Thursday, May 12, 2011

Is Saudi Arabia running out of oil?

The latest startling revelation to come via documents leaked to Julian Assange's muckraking website and published by The Guardian should give pause to every suburban SUV-driver: U.S. officials think Saudi Arabia is overpromising on its capacity to supply oil to a fuel-thirsty world. That sets up a scenario, the documents show, whereby the Saudis could dramatically underdeliver on output by as soon as next year, sending fuel prices soaring.

The cables detail a meeting between a U.S. diplomat and Sadad al-Husseini, a geologist and former head of exploration for Saudi oil monopoly Aramco, in November 2007. Husseini told the American official that the Saudis are unlikely to keep to their target oil output of 12.5 million barrels per day output in order to keep prices stable. Husseini also indicated that Saudi producers are likely to hit "peak oil" -- the point at which global output hit its high mark -- as early as 2012. That means, in essence, that it will be all downhill from there for the enormous Saudi oil industry.

"According to al-Husseini, the crux of the issue is twofold. First, it is possible that Saudi reserves are not as bountiful as sometimes described, and the timeline for their production not as unrestrained as Aramco and energy optimists would like to portray," one of the cables reads. "While al-Husseini fundamentally contradicts the Aramco company line, he is no doomsday theorist. His pedigree, experience and outlook demand that his predictions be thoughtfully considered."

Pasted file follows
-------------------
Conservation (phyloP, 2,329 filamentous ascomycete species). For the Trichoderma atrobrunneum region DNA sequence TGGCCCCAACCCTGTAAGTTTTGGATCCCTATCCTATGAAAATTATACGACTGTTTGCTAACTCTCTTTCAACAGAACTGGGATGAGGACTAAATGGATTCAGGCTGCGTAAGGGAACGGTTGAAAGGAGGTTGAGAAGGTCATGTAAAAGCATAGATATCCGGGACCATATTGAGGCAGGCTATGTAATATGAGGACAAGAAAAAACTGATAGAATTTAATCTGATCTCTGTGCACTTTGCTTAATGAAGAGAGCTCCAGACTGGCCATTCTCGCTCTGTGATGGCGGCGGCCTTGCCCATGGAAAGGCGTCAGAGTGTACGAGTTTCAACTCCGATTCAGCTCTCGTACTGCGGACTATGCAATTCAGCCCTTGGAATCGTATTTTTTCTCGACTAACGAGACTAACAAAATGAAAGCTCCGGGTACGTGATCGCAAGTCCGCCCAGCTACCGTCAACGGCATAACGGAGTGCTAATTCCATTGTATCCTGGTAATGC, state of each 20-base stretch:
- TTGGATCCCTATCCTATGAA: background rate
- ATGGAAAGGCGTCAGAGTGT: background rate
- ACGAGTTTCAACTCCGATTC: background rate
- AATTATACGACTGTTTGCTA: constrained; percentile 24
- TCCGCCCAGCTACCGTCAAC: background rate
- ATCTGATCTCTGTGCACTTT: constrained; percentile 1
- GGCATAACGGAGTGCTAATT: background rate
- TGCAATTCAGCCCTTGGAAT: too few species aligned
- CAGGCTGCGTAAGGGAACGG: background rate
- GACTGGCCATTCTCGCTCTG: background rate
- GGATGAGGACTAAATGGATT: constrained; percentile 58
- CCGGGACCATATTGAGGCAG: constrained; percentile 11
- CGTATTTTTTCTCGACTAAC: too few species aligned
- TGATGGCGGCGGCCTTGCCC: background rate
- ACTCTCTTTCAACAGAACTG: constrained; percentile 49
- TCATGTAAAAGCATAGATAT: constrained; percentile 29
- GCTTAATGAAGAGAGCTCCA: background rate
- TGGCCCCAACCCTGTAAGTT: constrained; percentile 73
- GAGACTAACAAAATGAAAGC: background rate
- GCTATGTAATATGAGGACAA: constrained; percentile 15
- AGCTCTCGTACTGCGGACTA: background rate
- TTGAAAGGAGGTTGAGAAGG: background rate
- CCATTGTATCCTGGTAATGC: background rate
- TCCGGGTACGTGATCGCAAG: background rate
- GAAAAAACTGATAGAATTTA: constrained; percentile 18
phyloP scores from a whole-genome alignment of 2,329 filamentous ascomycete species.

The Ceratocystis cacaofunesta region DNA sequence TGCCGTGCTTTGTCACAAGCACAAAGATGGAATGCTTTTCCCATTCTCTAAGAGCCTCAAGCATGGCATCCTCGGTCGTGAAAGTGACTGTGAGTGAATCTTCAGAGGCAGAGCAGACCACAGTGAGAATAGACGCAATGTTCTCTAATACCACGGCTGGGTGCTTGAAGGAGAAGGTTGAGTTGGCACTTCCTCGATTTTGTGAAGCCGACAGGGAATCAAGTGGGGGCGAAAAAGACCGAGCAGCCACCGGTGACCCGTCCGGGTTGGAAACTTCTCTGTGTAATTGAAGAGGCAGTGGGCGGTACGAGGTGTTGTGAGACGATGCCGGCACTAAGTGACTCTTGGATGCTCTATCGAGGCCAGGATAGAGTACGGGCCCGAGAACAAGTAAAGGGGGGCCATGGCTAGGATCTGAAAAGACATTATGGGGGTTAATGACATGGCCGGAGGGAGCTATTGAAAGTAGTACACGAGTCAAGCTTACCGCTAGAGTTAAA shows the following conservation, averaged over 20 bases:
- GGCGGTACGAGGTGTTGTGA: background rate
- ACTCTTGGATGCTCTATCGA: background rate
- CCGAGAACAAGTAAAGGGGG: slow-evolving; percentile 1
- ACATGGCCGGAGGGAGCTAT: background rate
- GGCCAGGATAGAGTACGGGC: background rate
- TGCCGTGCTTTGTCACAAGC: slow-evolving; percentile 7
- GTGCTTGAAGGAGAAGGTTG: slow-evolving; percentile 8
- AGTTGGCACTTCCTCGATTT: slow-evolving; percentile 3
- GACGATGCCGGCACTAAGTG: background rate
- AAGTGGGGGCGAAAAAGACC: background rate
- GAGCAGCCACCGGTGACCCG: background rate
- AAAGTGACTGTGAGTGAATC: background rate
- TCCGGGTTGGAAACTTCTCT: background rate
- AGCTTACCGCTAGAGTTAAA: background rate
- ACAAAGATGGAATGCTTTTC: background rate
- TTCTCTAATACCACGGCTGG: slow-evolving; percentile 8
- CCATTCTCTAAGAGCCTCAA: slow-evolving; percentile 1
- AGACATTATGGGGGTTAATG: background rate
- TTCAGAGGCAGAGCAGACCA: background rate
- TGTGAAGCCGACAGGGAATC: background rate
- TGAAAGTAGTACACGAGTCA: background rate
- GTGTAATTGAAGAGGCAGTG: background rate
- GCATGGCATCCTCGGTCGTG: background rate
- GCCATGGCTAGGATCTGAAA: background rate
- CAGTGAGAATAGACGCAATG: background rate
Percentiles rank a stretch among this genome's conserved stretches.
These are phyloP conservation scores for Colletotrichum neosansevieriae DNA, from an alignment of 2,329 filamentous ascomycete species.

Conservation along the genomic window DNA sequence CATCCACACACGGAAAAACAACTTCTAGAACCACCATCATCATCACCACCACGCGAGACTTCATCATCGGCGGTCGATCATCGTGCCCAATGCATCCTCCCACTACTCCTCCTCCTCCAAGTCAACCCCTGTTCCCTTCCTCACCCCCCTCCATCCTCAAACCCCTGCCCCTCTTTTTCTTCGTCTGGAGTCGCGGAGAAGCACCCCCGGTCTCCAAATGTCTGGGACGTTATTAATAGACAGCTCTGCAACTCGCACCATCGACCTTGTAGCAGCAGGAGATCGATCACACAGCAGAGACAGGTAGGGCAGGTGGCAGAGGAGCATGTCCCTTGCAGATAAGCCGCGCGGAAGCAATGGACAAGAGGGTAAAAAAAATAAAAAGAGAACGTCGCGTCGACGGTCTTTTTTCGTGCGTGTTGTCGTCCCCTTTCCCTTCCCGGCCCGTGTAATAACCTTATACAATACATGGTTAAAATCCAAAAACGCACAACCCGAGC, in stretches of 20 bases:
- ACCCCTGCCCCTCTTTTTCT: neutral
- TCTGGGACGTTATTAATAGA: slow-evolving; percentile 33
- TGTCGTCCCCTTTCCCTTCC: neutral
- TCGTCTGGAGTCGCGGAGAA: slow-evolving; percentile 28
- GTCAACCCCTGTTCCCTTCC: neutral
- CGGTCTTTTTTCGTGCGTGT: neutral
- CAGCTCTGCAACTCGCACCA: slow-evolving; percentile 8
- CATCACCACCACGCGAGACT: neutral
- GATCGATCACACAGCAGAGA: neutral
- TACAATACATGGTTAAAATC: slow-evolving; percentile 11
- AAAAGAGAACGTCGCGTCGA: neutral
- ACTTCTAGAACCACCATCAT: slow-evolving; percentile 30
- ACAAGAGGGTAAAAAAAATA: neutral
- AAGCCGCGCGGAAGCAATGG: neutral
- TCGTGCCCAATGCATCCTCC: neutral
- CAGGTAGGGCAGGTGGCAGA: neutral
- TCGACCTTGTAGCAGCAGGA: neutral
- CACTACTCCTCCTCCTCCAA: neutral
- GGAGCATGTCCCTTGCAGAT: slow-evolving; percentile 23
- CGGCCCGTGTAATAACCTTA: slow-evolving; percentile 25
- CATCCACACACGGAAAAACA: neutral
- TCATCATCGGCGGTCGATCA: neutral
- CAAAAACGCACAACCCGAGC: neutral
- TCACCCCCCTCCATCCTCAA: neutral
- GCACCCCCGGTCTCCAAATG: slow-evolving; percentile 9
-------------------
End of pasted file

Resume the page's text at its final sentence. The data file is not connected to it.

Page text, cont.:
Matthew Simmons, after very extensive research, questioned the numbers that the Saudis were quoting back in 2005 when he published his comprehensive analysis in the seminal book “Twilight in the Desert“.

Simmons extensive documentation showed that Saudi oilfields were being exploited too hastily or vigorously. He explained the risks associated with overproducing and that this meant that oil fields were irreparably damaged which meant that far more oil was being permanently left behind. Overproducing, he showed, brought more immediate returns but reduces the longevity of a field and the amount of oil that can ultimately be recovered.

The inescapable conclusion of his book, based on the evidence,was that Saudi oil production is at,or nearing, its peak sustainable level, and that it is likely to start dropping irreversibly in the quite foreseeable future. He wrote that book in 2005.

And he went on to state that when that decline happened the decline rate would probably be quite steep because the experimental use of water injection to maintain reservoir pressure right at the start of the fields’ development—rather than at the end, as is standard—had depleted the supplies.

That creates a problem for Saudi Arabia since it depends on oil for 90% of its exports and 75% of its government revenues. Oil accounts for 45% of GDP in this sparsely populated country of 25 million people. However, as the price increases it will still do very well.

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